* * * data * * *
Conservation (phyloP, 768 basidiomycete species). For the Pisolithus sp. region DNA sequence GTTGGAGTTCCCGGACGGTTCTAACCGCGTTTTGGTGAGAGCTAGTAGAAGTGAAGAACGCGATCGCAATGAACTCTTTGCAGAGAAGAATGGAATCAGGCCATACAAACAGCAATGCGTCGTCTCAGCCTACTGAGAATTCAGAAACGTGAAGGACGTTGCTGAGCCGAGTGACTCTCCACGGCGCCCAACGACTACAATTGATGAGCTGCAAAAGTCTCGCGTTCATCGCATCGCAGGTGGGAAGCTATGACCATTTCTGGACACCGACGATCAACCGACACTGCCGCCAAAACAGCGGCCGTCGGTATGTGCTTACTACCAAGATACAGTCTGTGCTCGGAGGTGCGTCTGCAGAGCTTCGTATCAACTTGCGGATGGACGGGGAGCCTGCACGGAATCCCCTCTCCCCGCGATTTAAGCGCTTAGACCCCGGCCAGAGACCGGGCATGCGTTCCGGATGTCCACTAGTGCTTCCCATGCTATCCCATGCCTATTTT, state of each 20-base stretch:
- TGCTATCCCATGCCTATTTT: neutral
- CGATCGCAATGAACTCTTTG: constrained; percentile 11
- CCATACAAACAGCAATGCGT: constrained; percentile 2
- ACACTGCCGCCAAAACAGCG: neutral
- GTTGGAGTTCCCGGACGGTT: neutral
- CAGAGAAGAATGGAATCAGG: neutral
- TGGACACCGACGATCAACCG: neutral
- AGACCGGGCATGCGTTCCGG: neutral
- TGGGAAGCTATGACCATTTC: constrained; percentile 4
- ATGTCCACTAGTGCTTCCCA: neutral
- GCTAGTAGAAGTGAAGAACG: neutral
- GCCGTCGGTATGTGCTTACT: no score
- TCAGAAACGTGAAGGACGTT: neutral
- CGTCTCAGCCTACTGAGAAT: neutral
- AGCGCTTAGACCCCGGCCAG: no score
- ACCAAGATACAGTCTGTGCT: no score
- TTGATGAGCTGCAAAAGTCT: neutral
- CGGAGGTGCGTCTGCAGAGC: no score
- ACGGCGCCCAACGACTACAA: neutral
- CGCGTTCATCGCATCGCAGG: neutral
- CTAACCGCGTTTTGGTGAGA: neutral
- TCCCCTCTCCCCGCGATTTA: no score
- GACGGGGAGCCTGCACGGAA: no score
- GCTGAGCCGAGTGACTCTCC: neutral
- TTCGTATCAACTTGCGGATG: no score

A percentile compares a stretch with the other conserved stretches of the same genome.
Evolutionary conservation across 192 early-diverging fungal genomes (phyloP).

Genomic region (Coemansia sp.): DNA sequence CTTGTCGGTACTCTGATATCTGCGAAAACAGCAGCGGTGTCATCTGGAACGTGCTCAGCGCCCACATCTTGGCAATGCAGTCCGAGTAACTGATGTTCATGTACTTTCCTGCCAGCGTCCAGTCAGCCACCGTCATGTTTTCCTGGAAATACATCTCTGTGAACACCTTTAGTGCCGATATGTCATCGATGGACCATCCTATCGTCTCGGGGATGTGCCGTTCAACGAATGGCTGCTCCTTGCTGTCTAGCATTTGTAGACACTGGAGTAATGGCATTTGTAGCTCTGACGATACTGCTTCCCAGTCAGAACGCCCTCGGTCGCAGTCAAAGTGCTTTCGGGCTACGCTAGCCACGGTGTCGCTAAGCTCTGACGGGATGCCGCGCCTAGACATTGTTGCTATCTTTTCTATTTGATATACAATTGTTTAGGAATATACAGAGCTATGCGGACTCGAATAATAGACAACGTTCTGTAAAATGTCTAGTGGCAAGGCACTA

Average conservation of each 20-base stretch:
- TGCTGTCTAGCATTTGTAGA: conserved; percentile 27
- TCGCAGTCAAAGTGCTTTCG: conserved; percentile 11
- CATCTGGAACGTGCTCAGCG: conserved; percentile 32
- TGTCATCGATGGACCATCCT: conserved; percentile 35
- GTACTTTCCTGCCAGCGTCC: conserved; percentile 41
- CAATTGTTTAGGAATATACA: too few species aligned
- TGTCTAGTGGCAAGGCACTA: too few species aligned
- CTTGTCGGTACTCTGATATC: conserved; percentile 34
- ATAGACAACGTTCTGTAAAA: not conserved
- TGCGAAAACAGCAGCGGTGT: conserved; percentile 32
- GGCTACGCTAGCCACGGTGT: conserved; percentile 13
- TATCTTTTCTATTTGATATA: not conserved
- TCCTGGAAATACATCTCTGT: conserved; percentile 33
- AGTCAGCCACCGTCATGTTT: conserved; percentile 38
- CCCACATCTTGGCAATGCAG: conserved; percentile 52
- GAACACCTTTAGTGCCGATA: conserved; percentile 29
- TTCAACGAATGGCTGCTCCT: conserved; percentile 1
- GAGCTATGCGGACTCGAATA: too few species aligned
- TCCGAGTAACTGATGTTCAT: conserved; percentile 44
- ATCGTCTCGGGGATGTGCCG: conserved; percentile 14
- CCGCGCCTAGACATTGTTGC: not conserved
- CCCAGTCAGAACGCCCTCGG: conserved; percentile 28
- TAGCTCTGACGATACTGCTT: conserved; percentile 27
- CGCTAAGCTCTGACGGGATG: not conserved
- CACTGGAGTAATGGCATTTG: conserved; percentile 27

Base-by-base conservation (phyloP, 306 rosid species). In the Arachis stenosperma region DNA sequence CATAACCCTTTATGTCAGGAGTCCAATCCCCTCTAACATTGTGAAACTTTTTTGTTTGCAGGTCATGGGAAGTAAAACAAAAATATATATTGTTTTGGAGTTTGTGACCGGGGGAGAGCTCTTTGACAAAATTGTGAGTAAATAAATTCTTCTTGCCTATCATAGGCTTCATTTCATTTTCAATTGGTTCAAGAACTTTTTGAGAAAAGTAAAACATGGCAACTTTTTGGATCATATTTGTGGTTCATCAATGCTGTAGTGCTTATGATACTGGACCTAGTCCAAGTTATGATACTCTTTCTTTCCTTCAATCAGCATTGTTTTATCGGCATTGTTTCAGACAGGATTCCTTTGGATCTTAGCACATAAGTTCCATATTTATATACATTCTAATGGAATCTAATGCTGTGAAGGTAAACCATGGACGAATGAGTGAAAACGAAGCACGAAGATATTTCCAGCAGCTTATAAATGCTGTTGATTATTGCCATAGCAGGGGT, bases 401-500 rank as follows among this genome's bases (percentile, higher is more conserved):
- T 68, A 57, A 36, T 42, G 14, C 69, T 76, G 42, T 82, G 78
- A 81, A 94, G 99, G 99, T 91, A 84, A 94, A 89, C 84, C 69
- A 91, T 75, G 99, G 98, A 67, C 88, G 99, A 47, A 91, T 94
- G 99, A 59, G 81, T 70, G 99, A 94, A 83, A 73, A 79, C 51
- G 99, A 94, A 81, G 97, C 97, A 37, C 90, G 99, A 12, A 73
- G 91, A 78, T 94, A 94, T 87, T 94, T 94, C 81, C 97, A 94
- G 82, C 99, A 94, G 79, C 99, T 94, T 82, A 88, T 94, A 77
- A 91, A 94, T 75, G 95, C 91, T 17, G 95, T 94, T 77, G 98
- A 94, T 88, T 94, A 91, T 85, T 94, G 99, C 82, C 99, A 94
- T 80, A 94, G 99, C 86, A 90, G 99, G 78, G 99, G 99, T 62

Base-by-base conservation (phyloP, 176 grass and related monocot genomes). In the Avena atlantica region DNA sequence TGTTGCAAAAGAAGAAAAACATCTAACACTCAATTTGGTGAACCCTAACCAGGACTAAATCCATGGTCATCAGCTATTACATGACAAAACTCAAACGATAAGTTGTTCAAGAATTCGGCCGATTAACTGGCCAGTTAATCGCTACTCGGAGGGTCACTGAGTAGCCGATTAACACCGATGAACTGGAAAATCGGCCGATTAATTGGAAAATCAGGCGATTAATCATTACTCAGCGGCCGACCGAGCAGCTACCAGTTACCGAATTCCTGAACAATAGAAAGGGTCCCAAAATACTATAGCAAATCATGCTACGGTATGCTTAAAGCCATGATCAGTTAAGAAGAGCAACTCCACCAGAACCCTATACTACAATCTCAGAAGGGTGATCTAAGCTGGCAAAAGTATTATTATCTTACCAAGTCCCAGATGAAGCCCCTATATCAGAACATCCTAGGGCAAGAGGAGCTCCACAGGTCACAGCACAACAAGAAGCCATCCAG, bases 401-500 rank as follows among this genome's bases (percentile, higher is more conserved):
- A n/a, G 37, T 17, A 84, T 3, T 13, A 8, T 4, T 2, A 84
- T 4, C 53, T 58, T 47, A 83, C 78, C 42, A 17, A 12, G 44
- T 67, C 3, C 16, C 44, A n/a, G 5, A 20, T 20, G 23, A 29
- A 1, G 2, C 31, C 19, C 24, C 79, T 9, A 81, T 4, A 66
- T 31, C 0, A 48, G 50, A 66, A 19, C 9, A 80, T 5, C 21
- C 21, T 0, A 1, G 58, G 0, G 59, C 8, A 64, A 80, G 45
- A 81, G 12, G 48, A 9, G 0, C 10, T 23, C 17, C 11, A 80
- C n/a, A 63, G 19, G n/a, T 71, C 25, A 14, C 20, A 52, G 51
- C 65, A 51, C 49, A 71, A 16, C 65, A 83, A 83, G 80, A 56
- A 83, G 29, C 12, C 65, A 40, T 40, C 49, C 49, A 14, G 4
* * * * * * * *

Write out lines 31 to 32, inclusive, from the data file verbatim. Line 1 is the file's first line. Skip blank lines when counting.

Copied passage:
- TGCTGTCTAGCATTTGTAGA: conserved; percentile 27
- TCGCAGTCAAAGTGCTTTCG: conserved; percentile 11